“You are wrong about that, Vilven.” He interrupted almost in a matter of fact cadence. “You belong elsewhere. And trust me, I can help you better now.”
“How can you possibly help me?” She spoke, her interest and curiosity coming to the forefront of her emotions.
“I want to give you power, Vilven. I want you to allow me inside your being. I want to be a team, for together we can help the world.” Areiden spoke passionately. His eyes glittering with each word.
Vilven staggered back at his response. “I don’t want that.” She said, her fear coming back to her quickly. “Leave me alone” she said, ready to sprint.
“Vilven,” he said, “I’m not speaking romantically, but of something greater than that. If you give a piece of yourself to me, if you give a part of your being to me, I can give you the power. You can do much good in the world. This world is in need of healing, and so are you. I can help.” He repeated. “You will grow, and get stronger, and as you do I’ll be able to channel my power to you. You just need to trust me.” He stretched his arm toward her, offering his large hand.
She stared at it at first. But soon she, cautiously, stepped forward, gazing vulnerably at him. She moved her hand toward his, her arm bent ready to repel. Her fingers just inches away from his before she stopped. She closed her eyes and she suddenly became aware of the stillness around her. Did she even know what she was doing? He was one of the ones that was causing her so much pain, and now she was supposed to trust him? Was this some sort of trick? Something to hurt her, or make her look like a fool?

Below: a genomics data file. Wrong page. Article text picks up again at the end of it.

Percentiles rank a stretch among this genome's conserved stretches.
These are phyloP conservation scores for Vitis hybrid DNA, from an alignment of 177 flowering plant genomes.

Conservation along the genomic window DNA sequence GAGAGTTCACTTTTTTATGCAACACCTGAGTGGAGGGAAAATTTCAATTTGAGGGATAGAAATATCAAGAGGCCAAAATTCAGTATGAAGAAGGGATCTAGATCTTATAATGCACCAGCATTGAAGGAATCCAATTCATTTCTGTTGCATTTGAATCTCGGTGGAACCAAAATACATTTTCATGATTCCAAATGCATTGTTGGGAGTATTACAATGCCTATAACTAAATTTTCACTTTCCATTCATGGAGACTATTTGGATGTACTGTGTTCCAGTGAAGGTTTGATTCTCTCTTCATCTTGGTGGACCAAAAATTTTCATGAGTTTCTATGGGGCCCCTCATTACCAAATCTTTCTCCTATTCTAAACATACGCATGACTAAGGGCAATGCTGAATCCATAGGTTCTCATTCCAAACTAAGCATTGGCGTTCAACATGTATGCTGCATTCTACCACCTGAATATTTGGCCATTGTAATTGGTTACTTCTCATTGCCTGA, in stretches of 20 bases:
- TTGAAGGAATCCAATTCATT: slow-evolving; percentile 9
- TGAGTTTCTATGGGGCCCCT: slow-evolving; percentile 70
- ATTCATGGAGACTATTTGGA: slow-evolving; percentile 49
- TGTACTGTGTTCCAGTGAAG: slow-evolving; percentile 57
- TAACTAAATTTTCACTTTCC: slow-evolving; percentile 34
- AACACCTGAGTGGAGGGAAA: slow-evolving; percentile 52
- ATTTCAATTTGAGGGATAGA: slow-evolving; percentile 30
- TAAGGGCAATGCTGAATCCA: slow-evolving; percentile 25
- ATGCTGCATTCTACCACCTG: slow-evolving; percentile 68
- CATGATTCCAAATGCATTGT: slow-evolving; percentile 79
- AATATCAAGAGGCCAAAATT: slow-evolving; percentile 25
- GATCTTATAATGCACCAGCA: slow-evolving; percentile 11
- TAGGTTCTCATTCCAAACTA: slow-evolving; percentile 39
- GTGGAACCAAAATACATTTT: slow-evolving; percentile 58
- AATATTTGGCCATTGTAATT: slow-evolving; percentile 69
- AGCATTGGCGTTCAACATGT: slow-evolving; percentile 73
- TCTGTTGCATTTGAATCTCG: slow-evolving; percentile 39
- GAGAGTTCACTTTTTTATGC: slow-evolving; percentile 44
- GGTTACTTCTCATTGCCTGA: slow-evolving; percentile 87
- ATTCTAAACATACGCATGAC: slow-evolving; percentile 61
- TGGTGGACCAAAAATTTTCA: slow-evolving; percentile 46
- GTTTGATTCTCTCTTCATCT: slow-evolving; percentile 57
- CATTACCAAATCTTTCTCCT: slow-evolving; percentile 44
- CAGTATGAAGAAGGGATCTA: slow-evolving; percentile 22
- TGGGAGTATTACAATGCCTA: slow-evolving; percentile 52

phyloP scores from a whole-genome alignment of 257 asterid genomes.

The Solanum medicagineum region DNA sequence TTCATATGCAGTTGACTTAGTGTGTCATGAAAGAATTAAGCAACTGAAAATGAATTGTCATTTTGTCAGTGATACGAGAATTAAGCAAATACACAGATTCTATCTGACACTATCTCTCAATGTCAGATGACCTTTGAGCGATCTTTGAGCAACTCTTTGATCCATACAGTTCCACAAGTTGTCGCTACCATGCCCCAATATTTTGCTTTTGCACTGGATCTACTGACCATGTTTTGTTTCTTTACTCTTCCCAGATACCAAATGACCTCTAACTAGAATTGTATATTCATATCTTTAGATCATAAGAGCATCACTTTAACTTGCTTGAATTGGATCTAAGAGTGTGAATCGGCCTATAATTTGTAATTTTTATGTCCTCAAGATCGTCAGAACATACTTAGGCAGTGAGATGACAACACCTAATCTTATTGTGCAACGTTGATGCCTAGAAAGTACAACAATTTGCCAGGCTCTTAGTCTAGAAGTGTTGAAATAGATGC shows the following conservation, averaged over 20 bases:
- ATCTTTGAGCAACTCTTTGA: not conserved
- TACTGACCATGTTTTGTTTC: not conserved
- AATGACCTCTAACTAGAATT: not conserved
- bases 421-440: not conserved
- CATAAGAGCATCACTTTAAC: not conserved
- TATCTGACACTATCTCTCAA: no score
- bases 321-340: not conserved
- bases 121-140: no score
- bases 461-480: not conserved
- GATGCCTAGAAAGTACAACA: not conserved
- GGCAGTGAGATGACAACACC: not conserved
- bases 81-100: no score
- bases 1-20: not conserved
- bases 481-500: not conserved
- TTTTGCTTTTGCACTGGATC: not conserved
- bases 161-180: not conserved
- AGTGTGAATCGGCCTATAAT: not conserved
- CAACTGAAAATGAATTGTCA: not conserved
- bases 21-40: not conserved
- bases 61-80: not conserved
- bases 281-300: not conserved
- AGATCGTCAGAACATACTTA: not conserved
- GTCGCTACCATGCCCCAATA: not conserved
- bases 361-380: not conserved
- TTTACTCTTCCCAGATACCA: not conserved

But opening her eyes she had to admit to herself, there was something in his voice, something in his eyes Vilven couldn’t ignore. She had faith in him.
“Trust me, Vilven.” said Areiden’s voice inside her mind. And in a sudden, impulsive motion she touched a fingertip to his.
She felt it instantly, but slowly, a piece of what could only be described as her soul leaving her, but instead of disappearing, she felt it inside of Areiden. And the space empty from that part that left, was instantly filled with power. She could feel the magic and the strength, and though foreign, it felt like it belonged. She felt it run through her blood, and felt it open her up.
He moved away then, his arm lowering. “Vilven…”
Her eyes moved to look at him dreamily, as if drugged. “You will get used to the power.” He said comfortingly. “Stay connected to this place. It will always be a part of who you are. You will return one day.”
He pulled an anklet from his pocket, and with another flash of his eyes, it magically floated, to clasp around her ankle. As it did, she felt more stable, more in control of this new sensation within her.
“Get your rest. We will begin our journey in the morning.” He took her hands gently to guide her to the sandy floor of the ocean. And as she lay, he looked down upon her.
“Hail, Vilven. It is a special night. You have become a warlock, and I, your patron.”